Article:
Coming from an older, more
traditional house where the
rooms were essentially
separate, the owners wanted
the kitchen and living spaces
in their new house to feel
connected. “We wanted a
kitchen,” says one of the
owners, “where the cook can
see into the living room and
speak with guests while
preparing food, and oversee
the children while they do
homework in the study or
play in the sun porch.”
Architect Robert Linn’s clever
use of open sightlines
facilitated this idea.
Interior designers David
Nault and Paul White of
Weena & Spook created a
magnificent and sensible
workspace that relates
seamlessly to the living and
dining areas around it. “The
kitchen literally is the heart
of the house,” says Nault,
and “its style reinforces the
early farmhouse spirit
that the owners sought
The most dazzling feature
is an island topped by a
pound slab of green
soapstone (left) brought
from a Vermont quarry by
builder Duncan MacArthur.
Glasses and plates are stored
above it on open shelves
suspended from the ceiling.
While oak floors and beams
visually unite the spaces, a
low cabinet wall defines
where living room ends and
kitchen begins and offers
another storage solution.
construction. He discovered that he preferred working with wood.
That poetic approach to building was a perfect match for Moskow
Linn, a firm known for its imaginative urban interventions (the
Logan Airport 9/11 Memorial, for instance). Its architects are also
masters of designing exciting, beautifully crafted contemporary
houses that are totally without pretension.
Constructed of white clapboards and roofed with slate, this latter-day barn is tall and narrow. The house’s overall demeanor is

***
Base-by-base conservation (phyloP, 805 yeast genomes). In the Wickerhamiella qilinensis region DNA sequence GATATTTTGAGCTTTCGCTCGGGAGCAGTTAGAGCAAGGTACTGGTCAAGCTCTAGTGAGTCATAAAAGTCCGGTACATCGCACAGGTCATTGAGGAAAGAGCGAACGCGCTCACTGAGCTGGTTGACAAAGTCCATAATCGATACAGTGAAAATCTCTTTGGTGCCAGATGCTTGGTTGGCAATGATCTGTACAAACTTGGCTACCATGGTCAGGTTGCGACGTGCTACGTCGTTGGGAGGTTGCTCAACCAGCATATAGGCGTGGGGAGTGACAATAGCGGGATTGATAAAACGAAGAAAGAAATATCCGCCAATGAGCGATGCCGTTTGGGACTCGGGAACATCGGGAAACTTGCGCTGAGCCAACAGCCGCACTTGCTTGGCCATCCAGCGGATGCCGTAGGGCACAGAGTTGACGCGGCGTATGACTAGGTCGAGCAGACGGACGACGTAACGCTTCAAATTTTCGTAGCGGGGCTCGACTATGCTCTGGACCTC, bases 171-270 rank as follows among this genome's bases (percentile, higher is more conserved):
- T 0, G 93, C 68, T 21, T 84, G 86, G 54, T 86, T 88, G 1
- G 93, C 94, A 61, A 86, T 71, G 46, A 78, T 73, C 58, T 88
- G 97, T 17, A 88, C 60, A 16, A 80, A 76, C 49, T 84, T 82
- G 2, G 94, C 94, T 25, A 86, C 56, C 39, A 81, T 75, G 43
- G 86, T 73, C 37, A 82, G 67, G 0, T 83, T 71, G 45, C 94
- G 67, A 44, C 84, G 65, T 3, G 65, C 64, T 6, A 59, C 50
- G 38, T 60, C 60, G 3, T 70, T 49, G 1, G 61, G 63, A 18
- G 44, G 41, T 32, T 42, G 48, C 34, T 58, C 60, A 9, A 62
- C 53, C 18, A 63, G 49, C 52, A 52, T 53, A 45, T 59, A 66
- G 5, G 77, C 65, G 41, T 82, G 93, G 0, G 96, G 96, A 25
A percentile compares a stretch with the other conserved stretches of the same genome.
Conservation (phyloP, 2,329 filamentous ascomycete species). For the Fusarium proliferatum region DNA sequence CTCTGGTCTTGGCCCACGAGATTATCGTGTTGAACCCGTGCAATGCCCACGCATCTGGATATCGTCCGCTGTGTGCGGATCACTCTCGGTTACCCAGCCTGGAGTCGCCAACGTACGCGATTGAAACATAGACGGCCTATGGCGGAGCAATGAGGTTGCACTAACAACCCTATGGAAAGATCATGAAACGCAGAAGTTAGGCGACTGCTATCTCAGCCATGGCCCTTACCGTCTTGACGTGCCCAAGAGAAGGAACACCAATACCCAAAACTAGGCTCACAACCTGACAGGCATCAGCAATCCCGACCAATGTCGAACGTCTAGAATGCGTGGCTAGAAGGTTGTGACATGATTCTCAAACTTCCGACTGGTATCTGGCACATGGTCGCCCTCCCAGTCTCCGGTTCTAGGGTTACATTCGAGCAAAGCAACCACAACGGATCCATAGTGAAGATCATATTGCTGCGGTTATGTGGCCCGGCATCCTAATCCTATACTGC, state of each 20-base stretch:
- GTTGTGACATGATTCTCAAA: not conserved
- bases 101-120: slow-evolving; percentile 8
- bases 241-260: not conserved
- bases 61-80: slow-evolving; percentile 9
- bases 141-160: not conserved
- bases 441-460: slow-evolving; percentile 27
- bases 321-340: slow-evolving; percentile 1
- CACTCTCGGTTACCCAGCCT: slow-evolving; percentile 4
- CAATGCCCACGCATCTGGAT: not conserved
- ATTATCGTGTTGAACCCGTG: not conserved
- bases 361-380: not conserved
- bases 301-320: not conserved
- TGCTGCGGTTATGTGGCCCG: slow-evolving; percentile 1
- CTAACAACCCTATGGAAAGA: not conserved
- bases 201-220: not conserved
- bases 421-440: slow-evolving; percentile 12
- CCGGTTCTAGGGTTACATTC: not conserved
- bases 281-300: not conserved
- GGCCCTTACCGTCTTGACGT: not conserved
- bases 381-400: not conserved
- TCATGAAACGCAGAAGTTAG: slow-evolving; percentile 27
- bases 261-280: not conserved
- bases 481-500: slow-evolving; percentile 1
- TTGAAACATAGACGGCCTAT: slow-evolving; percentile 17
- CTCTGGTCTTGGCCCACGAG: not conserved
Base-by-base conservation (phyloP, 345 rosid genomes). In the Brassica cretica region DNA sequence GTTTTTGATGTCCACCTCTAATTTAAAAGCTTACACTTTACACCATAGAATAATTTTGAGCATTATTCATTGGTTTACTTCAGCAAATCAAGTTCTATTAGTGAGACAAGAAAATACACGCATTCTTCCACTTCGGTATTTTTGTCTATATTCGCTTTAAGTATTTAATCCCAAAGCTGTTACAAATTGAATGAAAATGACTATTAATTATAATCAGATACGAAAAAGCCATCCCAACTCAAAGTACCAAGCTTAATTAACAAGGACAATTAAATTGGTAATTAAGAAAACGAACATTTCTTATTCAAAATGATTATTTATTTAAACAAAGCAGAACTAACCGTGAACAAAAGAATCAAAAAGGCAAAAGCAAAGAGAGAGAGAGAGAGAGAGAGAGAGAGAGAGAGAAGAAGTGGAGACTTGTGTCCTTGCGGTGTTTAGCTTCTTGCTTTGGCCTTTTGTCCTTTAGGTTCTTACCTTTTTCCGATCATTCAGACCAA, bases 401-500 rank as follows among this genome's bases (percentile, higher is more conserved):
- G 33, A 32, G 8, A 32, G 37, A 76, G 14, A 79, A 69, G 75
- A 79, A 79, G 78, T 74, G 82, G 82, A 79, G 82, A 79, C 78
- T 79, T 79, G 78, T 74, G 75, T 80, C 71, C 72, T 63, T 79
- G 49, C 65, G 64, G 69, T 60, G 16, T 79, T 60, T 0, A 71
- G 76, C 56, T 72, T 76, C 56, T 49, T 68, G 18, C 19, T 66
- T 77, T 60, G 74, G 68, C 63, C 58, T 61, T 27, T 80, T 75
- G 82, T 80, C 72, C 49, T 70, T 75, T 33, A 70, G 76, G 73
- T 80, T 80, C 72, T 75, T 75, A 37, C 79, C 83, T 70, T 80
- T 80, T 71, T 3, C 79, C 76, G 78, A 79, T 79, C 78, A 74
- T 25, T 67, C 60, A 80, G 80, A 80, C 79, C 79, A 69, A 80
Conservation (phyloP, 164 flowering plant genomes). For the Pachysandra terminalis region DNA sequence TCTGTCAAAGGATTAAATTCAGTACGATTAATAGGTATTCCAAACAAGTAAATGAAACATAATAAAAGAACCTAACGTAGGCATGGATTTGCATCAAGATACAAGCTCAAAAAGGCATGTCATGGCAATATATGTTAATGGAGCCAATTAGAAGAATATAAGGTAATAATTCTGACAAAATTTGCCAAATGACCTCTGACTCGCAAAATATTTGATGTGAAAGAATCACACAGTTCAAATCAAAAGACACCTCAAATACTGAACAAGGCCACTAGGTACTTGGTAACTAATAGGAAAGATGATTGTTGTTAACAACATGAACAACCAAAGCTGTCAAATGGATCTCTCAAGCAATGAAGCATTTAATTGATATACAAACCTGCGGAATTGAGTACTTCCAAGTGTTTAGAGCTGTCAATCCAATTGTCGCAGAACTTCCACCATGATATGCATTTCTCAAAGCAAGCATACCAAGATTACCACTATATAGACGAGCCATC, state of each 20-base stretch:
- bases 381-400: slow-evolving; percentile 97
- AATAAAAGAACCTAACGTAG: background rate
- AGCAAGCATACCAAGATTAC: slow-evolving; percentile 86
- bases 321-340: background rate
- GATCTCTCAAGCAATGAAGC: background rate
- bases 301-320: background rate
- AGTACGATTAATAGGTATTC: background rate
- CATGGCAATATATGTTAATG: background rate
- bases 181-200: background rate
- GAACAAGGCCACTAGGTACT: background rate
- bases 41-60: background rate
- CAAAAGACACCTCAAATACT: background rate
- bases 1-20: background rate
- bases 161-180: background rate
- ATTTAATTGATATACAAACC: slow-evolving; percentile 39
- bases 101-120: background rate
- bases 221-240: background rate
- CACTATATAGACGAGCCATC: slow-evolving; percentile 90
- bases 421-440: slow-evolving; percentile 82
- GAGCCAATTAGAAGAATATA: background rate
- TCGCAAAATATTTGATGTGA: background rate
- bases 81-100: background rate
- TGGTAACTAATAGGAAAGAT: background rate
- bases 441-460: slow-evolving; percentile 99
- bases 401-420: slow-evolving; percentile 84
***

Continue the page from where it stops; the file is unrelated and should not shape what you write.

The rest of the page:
thoroughly relaxed. Plain two-over-two double-hung sash windows
typify the avoidance of the fancy.
What appears simple at first is gradually revealed to be
thoughtfully complex. The house consists of two blocks: an unprepossessing rectangle facing the street (which houses bedrooms and
a study/media room) and a longer, more expansive “public” wing.
The extended flank of living space looks out over a broad stretch of
lawn — perfect for kids who enjoy baseball and soccer. But the two
blocks are not precisely perpendicular. The main wing is canted
slightly, and at the far end of the living space, the dining area and
a year-round sun porch are similarly slightly off axis. This subtle
play with planes creates visual interest without resorting to atten-tion-grabbing gestures.
The twice-bending line forms the main spine that begins with
the front entrance, passes through the living and dining rooms, and
ends up at the sun porch. So while everything is open and flowing,
a visitor experiences an anticipatory journey from formal to informal. On the exterior, the axial changes are manifested by a series of
mahogany French doors on the casual end and by a two-story glass
wall separating the two wings.
This vertical wedge of glass is a crisp, elegant device that
reminds us that this is not an updated older house. On the other
hand, the irregular fenestration might suggest that the house has
to make the kitchen (top) both a separate
workplace and an integral part of the life of
the home, architect Robert Linn turned to
Shaker sensibilities. Vertical beams mark
the line between entertaining and cooking,
between guests and hostess/chef. A small
prep sink with a sleek Franke faucet
(above) provides a fully functional
secondary workspace in the counter
overlooking the living area.